Linux Works Even for Total Newbies
From our "Linux is for Total Newbies" series, courteousy of Robert Milner for

Still hesitant to try Linux? I'd like to share a revelation with you. See, for me, Linux adoption always seemed a bit of a battle to get out there on the desktop. No, I'm not talking about getting it installed. The major flavor providers have made stellar strides in set-up, making it a breeze.
Take a look for yourself at the powerful and useful features in Debian, Fedora, Mandriva, and SuSe.

There are easy to learn graphical interfaces like Gnome, KDE, or XFCE to name a few. Installation today is often simpler than any Windows full install. Therefore, no I'm not talking about installation and use. I'm talking about winning the hearts and minds of the Joe-average user.

Normally, when you mention Linux to them you get an expression on their faces as if you had asked them the square root of 232,543. They just don't know it's there. More importantly, they don't know they have a choice. Even though they are not necessarily tied to their operating system from one particular big, famous vendor.

It's with this in mind that I tackled an infected desktop PC and a laptop. In the interests of anonymity (and just to keep things exciting) I'll name the owner Jen.

Jen came to me with her desktop PC, that she had never been too happy with. She had described its erratic behaviour and instability and its growing problems. She had this machine built and installed by a self appointed expert. As 99% of you have probably guessed by now, it wasn't just infected, it was crawling with viruses and spyware. The laptop had been acquired from said expert and this time the advice was that Anti-Virus, Firewall, and Anti-Spyware measures were not necessary under Windows XP. What's that? Not necessary under XP?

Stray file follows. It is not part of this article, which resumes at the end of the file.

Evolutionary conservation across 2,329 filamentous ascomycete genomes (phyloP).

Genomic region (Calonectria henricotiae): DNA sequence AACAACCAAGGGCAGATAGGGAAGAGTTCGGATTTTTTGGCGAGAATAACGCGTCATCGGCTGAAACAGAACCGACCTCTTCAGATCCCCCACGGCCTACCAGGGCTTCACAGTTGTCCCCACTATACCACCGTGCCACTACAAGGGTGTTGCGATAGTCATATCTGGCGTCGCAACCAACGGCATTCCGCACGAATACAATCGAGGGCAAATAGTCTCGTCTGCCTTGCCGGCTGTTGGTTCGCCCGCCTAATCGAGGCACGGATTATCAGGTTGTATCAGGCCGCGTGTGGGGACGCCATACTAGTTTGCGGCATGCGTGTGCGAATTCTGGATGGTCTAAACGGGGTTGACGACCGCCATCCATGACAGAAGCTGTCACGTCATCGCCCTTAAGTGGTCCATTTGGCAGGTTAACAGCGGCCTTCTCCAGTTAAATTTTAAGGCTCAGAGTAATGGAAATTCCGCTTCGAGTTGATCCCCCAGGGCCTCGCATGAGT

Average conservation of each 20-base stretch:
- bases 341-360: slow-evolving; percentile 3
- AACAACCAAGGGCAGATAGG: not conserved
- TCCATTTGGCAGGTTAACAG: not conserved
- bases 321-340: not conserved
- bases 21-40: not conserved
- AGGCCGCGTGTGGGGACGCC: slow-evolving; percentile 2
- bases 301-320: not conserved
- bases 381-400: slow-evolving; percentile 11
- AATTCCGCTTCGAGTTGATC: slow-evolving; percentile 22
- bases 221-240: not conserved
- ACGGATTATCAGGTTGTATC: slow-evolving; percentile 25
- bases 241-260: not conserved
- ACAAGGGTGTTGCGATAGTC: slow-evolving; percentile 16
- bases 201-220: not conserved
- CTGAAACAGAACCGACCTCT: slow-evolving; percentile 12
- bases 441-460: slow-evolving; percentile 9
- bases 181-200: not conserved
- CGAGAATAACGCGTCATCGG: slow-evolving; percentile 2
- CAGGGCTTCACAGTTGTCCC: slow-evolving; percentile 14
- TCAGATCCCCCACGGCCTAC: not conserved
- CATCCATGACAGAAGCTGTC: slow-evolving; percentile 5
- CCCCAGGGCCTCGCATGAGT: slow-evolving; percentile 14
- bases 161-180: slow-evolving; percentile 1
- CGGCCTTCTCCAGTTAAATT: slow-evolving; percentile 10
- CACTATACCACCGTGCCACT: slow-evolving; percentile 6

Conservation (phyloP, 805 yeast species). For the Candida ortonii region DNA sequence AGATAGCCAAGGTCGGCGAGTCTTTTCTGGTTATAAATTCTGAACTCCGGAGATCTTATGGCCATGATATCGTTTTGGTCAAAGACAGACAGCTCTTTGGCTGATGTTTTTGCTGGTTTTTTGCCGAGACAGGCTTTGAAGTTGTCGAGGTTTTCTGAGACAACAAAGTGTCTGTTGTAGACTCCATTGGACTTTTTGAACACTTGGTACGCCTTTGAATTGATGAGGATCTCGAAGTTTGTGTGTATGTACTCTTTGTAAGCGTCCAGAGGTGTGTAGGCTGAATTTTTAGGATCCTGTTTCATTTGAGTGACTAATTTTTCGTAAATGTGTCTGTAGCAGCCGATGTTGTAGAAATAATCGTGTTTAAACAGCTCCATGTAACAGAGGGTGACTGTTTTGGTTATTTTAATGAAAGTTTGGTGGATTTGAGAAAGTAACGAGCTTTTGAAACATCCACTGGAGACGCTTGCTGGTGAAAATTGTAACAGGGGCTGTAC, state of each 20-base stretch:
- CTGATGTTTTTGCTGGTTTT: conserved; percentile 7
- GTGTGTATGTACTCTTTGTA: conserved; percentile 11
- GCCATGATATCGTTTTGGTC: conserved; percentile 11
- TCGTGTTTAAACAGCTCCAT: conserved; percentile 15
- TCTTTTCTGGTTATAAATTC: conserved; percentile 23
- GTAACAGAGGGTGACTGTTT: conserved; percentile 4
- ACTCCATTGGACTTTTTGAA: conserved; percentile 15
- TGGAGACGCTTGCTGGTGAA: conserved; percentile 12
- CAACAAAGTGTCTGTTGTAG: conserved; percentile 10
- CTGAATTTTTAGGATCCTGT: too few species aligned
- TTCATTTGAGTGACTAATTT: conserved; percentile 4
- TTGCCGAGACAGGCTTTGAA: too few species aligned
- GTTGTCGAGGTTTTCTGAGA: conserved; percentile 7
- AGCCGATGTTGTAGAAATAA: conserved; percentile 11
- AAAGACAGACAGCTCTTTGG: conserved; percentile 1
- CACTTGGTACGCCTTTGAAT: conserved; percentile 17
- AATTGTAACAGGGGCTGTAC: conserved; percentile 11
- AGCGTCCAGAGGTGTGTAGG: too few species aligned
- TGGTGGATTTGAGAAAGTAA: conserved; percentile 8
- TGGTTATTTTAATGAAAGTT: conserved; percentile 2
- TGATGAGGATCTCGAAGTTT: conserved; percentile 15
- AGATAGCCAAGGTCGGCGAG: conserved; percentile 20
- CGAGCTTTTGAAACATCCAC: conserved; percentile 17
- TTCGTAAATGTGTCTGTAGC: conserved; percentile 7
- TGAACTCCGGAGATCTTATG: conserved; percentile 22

If you have a similar idea, then please review a few articles like this and this to understand the dangers. And you may want to review this article to see the difference regarding Linux use.

It was at this point becoming a bit of bug-bear that I had to re-build yet another two machines that were so compromised and so infected. Besides, I had several major question marks regarding their licensing, making them pretty useless PCs. See, I'm the type of bloke that keeps my nose clean. I don't do piracy. When I told her the price of buying two replacement, properly licensed copies of Windows XP, she wasn't impressed, and suddenly much more aware of the true cost of ownership of proprietary software.

It is indeed expensive paying for your operating system in the hundreds. The point not to miss is that she did not desire to continue spending money on OS licensing and software replacements -- indefinitely.

So here was my chance to share an insight with her no one else had done. I told her about an operating system that was free, secure, and stable. One that would significantly reduce her fears of another infection and that would get the job done just as well as anything else. And she did not have to pay hundreds to own it.